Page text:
Tackling the Mental Health Crisis on College Campuses

Dear Friend,

When you have a physical health problem, you go to a doctor for treatment. Mental health is no different. Just like physical illness, mental illness can be far reaching and require medication and other medical treatment. 

Young people across the country are experiencing a mental health crisis, with reports of up to 44% of college students suffering from depression and 37% from anxiety in 2021-22. And in California, 18-24 year olds are more likely to experience anxiety compared to national averages. 

Many factors can contribute to mental health problems, including the stressors of pursuing a higher education. While going to college can be stressful, it shouldn’t harm someone’s mental or physical well-being. Too many students across the country who face mental health challenges find themselves dealing with a lack of resources, inadequate support, and harmful campus policies. In Congress, I’m working hard to address these shortcomings.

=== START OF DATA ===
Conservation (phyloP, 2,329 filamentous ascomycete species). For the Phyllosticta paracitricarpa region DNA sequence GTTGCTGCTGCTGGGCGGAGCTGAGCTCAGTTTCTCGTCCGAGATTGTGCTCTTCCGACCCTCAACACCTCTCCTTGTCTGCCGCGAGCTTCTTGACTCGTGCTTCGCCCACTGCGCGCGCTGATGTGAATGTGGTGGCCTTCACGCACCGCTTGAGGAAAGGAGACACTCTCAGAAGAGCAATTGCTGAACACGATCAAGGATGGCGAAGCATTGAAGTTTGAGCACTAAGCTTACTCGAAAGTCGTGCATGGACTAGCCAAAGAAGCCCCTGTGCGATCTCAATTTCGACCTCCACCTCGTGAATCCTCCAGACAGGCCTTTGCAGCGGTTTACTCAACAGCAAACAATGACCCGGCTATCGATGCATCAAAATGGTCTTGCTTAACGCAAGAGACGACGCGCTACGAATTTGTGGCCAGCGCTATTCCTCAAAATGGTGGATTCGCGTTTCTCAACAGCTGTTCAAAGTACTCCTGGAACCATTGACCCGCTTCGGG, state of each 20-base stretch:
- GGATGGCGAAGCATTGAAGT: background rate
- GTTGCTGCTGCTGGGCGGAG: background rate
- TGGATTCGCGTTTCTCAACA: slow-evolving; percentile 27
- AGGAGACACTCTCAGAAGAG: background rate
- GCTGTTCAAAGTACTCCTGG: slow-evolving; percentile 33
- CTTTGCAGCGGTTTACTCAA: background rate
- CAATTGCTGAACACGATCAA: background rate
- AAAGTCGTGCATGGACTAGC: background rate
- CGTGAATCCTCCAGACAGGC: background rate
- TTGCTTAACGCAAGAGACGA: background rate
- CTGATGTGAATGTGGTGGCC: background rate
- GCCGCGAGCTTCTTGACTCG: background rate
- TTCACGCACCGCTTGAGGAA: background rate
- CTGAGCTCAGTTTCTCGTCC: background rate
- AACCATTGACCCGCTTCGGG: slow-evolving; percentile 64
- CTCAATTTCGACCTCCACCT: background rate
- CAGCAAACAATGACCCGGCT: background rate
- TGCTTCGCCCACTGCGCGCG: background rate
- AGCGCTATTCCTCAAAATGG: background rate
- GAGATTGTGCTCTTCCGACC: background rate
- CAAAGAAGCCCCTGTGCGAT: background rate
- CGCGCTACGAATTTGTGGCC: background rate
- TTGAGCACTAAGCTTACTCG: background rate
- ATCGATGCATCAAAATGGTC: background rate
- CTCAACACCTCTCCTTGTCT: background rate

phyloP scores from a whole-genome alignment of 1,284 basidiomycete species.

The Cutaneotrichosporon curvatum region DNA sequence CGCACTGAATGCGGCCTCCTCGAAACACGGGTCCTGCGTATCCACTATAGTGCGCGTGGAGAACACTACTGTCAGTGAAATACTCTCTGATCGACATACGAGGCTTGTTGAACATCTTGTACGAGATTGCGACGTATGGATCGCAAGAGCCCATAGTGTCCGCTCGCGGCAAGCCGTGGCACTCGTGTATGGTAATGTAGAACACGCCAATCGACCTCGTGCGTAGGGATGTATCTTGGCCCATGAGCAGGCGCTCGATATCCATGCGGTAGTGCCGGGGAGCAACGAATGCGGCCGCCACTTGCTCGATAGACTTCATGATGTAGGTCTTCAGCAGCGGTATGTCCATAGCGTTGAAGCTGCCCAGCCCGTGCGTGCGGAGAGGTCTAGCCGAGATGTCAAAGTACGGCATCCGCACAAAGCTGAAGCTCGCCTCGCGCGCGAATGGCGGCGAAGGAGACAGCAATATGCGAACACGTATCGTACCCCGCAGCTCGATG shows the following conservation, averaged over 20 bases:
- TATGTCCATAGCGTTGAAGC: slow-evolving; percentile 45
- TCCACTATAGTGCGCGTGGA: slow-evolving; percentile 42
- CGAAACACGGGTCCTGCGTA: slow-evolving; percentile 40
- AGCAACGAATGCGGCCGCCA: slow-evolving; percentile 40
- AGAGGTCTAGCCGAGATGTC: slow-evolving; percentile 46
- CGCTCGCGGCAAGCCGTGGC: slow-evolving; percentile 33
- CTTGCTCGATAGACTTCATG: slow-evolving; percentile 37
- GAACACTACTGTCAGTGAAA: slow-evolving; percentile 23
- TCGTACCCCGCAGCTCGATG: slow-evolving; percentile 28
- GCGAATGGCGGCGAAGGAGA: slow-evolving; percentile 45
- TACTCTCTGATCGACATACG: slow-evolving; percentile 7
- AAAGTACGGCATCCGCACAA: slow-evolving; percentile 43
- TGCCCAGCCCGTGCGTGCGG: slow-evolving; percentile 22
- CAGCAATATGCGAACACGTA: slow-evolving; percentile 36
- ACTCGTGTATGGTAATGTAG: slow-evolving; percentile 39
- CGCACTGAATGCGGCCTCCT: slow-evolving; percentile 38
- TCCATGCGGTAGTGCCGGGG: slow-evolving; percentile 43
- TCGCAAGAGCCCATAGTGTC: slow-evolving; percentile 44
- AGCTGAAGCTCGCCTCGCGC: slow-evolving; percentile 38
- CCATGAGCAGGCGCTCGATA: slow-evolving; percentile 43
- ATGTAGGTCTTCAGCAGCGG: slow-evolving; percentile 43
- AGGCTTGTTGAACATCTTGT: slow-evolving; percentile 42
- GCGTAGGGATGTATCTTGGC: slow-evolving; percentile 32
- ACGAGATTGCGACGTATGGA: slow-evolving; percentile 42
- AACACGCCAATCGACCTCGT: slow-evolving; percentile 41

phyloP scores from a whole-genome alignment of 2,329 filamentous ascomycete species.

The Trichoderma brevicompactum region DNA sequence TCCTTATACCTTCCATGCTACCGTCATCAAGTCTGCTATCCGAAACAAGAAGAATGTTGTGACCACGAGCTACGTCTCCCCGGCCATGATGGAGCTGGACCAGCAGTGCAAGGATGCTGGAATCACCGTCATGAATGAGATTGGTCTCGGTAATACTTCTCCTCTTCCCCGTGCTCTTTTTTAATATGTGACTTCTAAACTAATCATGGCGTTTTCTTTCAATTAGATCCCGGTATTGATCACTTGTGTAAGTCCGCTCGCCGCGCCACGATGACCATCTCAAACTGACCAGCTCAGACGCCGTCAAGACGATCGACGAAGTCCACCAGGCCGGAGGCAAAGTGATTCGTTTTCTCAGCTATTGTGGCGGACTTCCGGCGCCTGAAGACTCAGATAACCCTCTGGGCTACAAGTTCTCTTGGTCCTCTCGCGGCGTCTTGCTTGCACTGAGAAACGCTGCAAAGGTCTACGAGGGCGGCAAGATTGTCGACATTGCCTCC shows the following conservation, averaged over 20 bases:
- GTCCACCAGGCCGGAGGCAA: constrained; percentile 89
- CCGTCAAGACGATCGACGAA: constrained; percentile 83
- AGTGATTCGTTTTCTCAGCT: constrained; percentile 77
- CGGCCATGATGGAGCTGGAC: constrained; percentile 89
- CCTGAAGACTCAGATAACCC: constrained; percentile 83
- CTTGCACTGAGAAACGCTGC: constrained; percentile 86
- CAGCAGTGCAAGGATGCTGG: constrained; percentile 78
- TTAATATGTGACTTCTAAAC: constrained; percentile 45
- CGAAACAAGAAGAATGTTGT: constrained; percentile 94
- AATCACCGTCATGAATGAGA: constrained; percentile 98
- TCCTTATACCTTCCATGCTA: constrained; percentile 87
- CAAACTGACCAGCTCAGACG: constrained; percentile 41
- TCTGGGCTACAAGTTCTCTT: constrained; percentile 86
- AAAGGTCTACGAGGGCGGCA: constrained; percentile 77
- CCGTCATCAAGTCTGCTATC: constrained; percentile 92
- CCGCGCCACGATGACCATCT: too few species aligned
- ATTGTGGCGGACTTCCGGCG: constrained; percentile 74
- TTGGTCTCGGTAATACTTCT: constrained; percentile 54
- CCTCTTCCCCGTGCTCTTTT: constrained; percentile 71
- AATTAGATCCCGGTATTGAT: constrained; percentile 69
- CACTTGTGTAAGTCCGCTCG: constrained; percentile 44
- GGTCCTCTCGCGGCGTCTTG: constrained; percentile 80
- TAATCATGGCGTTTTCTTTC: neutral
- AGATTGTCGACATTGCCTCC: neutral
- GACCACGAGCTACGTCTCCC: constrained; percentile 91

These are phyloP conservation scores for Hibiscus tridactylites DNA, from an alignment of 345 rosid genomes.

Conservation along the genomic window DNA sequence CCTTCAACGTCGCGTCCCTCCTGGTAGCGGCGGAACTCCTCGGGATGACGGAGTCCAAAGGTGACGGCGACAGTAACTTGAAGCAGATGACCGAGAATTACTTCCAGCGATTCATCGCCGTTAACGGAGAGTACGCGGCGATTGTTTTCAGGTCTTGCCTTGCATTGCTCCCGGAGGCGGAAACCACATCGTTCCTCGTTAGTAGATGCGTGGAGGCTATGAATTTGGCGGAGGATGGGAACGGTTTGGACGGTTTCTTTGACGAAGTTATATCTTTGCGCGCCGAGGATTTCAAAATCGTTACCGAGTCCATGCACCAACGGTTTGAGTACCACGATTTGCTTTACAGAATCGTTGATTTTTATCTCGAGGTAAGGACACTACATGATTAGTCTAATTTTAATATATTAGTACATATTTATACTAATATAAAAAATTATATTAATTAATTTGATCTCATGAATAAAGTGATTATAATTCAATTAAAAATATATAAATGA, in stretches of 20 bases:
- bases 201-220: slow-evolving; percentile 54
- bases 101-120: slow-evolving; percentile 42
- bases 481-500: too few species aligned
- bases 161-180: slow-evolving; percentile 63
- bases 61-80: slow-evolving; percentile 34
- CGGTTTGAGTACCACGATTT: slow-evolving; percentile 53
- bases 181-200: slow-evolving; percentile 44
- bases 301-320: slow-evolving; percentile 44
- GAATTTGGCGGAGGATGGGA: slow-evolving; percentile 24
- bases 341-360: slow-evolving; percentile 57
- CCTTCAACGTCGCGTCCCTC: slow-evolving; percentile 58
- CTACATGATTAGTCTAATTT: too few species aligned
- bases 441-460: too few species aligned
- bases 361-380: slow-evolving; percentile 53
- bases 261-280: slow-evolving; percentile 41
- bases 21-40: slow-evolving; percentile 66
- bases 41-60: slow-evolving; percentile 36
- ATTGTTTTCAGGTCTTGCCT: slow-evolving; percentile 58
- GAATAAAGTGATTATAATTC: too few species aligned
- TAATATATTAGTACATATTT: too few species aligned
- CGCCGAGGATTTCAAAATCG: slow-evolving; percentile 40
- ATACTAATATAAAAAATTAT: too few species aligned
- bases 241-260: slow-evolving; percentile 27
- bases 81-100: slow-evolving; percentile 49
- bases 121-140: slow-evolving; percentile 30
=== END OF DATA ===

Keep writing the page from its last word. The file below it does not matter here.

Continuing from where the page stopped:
Last month, I partnered with Senator Ed Markey (D-MA) to reintroduce the Student Mental Health Rights Act. This bill directs the Department of Education to establish guidance and determine campus compliance with federal laws that protect students with mental illnesses. My Student Mental Health Rights Act would connect students with the health care and support they need. This bill also redoubles efforts to get schools to comply with mental health safeguards and make campuses safer for students in crisis.

I believe that no one—especially young people—should experience mental illness alone. We just wrapped up Mental Health Awareness Month, but it’s clear mental illness doesn’t just strike in May. As a mom and advocate for improving mental health care, I’m committed to continuing the fight to help youth and adults every day of the year.  I’ll keep working together, with you and my colleagues in Congress, to improve mental health care. 


Representative Katie Porter